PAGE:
Who's watching who? Vizio caught spying, FTC says

State of NJ, FTC allege Vizio improperly tracked consumers' viewing habits

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TRENTON, N.J. - Heads up for people who own a Vizio: Your TV may have been spying on you, so to speak -- and then reporting back to the company.

The manufacturer and a subsidiary will pay $2.5 million to settle allegations that they surreptitiously tracked consumers' viewing habits and sold the information to marketing companies and data brokers, New Jersey officials said this week, according to the Associated Press.

The settlement ends parallel investigations conducted by the state of New Jersey and the Federal Trade Commission into the use of data-collecting technology on Vizio's smart TVs.

The FTC will get $1.5 million and the state will receive $1 million in the settlement.

The state will suspend $300,000 in civil penalties included in its settlement amount if Vizio complies with the agreement.

Vizio, which is based in Irvine, California, and a subsidiary, manufactured smart TVs that captured second-by-second information about video displayed on the sets, according to legal documents.

The data was then sold to marketing companies and data brokers to measure viewing habits, such as the effectiveness of ad campaigns, the AP reported.

The FTC explained it like this: “Vizio then turned that mountain of data into cash by selling consumers’ viewing histories to advertisers and others. And let’s be clear: We’re not talking about summary information about national viewing trends. According to the complaint, Vizio got personal. The company provided consumers’ IP addresses to data aggregators, who then matched the address with an individual consumer or household. Vizio’s contracts with third parties prohibited the re-identification of consumers and households by name, but allowed a host of other personal details – for example, sex, age, income, marital status, household size, education, and home ownership. And Vizio permitted these companies to track and target its consumers across devices.”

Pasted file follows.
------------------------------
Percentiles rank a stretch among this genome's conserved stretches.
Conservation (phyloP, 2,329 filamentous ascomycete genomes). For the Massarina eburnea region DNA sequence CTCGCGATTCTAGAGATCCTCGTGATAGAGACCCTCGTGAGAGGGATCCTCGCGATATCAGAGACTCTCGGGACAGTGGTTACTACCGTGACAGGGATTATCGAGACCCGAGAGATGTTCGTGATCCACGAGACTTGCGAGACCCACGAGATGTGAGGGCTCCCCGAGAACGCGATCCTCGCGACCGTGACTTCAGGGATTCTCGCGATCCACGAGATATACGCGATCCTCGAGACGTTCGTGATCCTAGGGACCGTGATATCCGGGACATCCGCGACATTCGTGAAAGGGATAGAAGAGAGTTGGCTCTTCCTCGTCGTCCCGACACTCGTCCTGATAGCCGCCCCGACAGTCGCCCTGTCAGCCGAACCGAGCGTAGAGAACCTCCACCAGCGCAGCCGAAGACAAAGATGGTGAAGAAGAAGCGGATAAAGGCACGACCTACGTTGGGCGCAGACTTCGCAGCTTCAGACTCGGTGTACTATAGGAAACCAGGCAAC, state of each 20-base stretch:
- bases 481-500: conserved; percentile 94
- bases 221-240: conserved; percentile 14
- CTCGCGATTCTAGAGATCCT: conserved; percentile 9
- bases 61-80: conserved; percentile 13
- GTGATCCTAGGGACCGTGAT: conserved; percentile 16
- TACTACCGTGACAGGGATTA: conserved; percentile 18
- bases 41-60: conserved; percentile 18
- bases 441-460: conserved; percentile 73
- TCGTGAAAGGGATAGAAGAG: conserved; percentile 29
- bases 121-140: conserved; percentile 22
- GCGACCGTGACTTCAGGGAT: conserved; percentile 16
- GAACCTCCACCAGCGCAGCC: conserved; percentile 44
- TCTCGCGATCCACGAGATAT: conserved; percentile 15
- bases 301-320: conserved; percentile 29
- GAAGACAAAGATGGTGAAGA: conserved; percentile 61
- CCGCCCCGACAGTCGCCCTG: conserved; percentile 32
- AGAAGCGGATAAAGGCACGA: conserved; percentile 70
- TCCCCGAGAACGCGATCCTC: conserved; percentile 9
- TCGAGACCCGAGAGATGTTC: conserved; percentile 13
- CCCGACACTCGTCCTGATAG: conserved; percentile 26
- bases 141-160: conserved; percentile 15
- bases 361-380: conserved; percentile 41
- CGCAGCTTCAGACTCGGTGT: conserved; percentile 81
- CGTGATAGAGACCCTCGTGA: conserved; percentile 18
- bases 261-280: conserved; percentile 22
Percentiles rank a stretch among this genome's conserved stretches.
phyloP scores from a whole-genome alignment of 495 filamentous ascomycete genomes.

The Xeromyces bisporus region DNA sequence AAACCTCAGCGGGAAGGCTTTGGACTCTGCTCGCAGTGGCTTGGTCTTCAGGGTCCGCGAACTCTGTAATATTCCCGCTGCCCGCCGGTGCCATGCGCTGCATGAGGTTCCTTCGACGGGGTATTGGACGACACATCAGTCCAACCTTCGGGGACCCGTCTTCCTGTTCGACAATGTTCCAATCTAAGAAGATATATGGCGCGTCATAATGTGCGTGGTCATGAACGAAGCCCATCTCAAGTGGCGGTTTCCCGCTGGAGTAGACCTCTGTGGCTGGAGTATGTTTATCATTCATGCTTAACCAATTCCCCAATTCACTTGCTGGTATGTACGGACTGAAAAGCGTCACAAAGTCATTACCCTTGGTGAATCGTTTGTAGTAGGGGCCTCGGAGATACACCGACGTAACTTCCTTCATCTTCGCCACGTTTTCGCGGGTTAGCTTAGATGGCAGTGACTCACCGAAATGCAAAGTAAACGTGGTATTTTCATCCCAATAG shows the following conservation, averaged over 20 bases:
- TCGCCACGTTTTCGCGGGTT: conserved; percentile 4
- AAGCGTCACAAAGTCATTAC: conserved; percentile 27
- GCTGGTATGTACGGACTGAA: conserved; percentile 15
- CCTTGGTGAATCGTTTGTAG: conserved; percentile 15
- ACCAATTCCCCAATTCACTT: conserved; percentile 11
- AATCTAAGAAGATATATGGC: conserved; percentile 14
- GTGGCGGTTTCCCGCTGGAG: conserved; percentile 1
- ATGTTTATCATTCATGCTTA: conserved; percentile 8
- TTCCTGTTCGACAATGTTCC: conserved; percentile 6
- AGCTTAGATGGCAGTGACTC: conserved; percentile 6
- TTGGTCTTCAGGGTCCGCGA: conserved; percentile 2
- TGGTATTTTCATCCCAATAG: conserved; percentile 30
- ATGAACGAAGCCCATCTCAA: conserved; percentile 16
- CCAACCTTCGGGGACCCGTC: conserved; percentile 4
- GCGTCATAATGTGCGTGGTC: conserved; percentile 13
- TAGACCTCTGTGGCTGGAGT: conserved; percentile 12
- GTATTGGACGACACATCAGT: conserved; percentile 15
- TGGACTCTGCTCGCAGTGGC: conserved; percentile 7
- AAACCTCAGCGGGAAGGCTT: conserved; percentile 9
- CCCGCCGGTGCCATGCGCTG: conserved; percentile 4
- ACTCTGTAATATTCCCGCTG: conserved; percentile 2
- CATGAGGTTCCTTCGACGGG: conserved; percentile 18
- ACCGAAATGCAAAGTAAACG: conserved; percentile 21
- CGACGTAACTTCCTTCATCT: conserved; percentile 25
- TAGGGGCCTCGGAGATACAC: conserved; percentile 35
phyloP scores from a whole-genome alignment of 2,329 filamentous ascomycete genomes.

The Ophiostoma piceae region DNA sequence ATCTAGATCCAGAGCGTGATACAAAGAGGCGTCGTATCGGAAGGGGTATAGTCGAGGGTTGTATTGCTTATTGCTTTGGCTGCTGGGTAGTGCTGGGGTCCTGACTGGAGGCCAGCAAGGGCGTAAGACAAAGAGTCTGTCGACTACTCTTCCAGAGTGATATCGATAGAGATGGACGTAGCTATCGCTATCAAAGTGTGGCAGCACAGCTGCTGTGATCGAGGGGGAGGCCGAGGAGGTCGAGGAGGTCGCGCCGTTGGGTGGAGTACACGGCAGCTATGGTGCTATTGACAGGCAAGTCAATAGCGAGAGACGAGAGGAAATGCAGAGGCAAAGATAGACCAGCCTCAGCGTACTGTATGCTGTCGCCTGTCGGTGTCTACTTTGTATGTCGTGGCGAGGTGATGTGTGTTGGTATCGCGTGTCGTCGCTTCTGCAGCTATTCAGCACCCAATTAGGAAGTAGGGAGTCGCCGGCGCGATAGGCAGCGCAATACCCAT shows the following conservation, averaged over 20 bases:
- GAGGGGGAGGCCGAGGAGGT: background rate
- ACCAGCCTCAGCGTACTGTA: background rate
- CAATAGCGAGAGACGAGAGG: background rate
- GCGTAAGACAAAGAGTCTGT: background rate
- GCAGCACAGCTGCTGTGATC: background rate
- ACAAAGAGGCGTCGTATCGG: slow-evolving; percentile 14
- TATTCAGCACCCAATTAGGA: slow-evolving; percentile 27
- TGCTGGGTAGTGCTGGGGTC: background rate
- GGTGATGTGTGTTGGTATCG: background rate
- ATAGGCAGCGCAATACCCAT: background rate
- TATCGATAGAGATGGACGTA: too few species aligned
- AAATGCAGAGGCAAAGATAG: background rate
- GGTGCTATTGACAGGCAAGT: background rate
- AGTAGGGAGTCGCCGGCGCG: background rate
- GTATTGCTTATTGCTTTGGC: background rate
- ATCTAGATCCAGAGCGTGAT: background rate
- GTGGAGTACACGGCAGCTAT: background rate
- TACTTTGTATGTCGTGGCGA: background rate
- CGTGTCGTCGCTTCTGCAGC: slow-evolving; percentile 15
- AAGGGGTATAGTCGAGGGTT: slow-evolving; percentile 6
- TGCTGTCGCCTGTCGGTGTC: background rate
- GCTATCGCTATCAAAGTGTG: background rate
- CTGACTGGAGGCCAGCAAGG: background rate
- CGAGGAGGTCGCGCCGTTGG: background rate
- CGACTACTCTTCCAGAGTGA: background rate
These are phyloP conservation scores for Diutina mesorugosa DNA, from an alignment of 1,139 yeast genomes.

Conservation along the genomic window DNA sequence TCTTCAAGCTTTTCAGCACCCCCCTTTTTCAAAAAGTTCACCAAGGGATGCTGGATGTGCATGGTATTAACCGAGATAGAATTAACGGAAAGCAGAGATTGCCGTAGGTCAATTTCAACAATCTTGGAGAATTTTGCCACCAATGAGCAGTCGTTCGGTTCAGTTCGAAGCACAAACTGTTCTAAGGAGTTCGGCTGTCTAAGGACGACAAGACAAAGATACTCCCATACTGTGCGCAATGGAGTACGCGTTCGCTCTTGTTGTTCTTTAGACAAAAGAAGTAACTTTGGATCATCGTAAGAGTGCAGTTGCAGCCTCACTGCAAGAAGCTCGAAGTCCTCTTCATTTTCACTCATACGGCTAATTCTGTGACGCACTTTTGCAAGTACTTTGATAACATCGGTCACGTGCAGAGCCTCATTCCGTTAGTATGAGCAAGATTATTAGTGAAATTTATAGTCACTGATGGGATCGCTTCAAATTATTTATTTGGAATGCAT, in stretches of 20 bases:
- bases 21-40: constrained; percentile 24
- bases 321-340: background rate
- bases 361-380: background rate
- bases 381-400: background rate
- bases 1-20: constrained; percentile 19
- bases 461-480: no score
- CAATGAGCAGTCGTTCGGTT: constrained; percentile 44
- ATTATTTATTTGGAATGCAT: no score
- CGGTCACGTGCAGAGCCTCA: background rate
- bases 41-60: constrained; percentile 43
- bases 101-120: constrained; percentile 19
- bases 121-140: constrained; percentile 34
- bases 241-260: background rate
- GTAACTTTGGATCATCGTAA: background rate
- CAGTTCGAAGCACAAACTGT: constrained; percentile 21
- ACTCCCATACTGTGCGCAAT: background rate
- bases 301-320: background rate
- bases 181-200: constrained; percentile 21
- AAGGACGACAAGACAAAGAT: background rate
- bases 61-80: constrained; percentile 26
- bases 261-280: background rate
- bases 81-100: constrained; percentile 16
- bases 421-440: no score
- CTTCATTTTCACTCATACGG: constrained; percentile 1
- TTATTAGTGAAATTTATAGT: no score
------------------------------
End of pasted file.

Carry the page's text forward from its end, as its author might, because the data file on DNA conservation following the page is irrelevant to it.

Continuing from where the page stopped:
So basically, Vizio is accused of making money off who you are and what you watch.

"To settle the case, Vizio has agreed to stop unauthorized tracking, to prominently disclose its TV viewing collection practices, and to get consumers’ consent before collecting and sharing viewing information," the FTC said.

More than 11 million consumers have bought smart TVs from Vizio since 2010.

As to what you should do if you own a Vizio smart TV -- or any smart TV, really, if you’re worried about this sort of activity -- several published online reports suggest disconnecting your TV from your home internet service. Doing so will block your access to features such as Netflix (unless you have a separate streaming device, like a Roku or Chromecast). But it also means the company won't be able to record or send any data about your TV-watching habits. You could also check your TV's owner manual for instructions on how to turn off the "smart interactivity" feature, which was the setting allowing Vizio to collect data, according to the FTC.

Learn more from the FTC's blog.

Graham Media Group/The Associated Press